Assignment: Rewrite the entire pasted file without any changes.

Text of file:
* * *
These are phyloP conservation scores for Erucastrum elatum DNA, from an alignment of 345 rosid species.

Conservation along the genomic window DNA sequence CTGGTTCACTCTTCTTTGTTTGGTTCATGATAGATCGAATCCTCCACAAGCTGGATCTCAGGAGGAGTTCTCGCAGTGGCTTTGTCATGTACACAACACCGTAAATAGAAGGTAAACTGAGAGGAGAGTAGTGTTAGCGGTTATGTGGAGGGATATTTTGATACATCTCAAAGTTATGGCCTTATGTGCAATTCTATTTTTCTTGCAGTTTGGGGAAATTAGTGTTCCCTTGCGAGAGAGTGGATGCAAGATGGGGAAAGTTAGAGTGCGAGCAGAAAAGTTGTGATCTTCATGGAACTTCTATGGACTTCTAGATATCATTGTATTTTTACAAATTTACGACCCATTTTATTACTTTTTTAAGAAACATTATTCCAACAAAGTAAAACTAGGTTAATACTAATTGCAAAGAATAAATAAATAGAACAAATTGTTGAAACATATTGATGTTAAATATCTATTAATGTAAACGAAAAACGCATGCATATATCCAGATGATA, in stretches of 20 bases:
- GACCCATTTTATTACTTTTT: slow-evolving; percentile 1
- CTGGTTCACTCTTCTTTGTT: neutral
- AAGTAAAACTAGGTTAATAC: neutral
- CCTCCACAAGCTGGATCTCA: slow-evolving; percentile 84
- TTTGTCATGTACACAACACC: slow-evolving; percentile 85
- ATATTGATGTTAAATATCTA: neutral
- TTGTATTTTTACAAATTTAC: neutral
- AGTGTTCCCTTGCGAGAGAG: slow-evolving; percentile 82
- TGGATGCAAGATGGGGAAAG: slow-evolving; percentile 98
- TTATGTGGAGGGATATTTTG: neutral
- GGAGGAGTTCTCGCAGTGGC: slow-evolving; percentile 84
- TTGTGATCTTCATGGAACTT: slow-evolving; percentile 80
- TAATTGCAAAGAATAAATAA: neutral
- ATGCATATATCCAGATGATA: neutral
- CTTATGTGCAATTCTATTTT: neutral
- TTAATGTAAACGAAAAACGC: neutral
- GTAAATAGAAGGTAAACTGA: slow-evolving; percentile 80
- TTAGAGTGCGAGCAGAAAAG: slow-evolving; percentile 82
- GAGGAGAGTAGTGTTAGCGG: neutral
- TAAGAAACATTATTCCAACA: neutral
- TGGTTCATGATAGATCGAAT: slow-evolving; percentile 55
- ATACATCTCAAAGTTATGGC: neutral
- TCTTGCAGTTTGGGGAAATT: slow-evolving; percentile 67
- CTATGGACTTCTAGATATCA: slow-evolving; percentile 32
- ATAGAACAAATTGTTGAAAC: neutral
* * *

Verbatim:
These are phyloP conservation scores for Erucastrum elatum DNA, from an alignment of 345 rosid species.

Conservation along the genomic window DNA sequence CTGGTTCACTCTTCTTTGTTTGGTTCATGATAGATCGAATCCTCCACAAGCTGGATCTCAGGAGGAGTTCTCGCAGTGGCTTTGTCATGTACACAACACCGTAAATAGAAGGTAAACTGAGAGGAGAGTAGTGTTAGCGGTTATGTGGAGGGATATTTTGATACATCTCAAAGTTATGGCCTTATGTGCAATTCTATTTTTCTTGCAGTTTGGGGAAATTAGTGTTCCCTTGCGAGAGAGTGGATGCAAGATGGGGAAAGTTAGAGTGCGAGCAGAAAAGTTGTGATCTTCATGGAACTTCTATGGACTTCTAGATATCATTGTATTTTTACAAATTTACGACCCATTTTATTACTTTTTTAAGAAACATTATTCCAACAAAGTAAAACTAGGTTAATACTAATTGCAAAGAATAAATAAATAGAACAAATTGTTGAAACATATTGATGTTAAATATCTATTAATGTAAACGAAAAACGCATGCATATATCCAGATGATA, in stretches of 20 bases:
- GACCCATTTTATTACTTTTT: slow-evolving; percentile 1
- CTGGTTCACTCTTCTTTGTT: neutral
- AAGTAAAACTAGGTTAATAC: neutral
- CCTCCACAAGCTGGATCTCA: slow-evolving; percentile 84
- TTTGTCATGTACACAACACC: slow-evolving; percentile 85
- ATATTGATGTTAAATATCTA: neutral
- TTGTATTTTTACAAATTTAC: neutral
- AGTGTTCCCTTGCGAGAGAG: slow-evolving; percentile 82
- TGGATGCAAGATGGGGAAAG: slow-evolving; percentile 98
- TTATGTGGAGGGATATTTTG: neutral
- GGAGGAGTTCTCGCAGTGGC: slow-evolving; percentile 84
- TTGTGATCTTCATGGAACTT: slow-evolving; percentile 80
- TAATTGCAAAGAATAAATAA: neutral
- ATGCATATATCCAGATGATA: neutral
- CTTATGTGCAATTCTATTTT: neutral
- TTAATGTAAACGAAAAACGC: neutral
- GTAAATAGAAGGTAAACTGA: slow-evolving; percentile 80
- TTAGAGTGCGAGCAGAAAAG: slow-evolving; percentile 82
- GAGGAGAGTAGTGTTAGCGG: neutral
- TAAGAAACATTATTCCAACA: neutral
- TGGTTCATGATAGATCGAAT: slow-evolving; percentile 55
- ATACATCTCAAAGTTATGGC: neutral
- TCTTGCAGTTTGGGGAAATT: slow-evolving; percentile 67
- CTATGGACTTCTAGATATCA: slow-evolving; percentile 32
- ATAGAACAAATTGTTGAAAC: neutral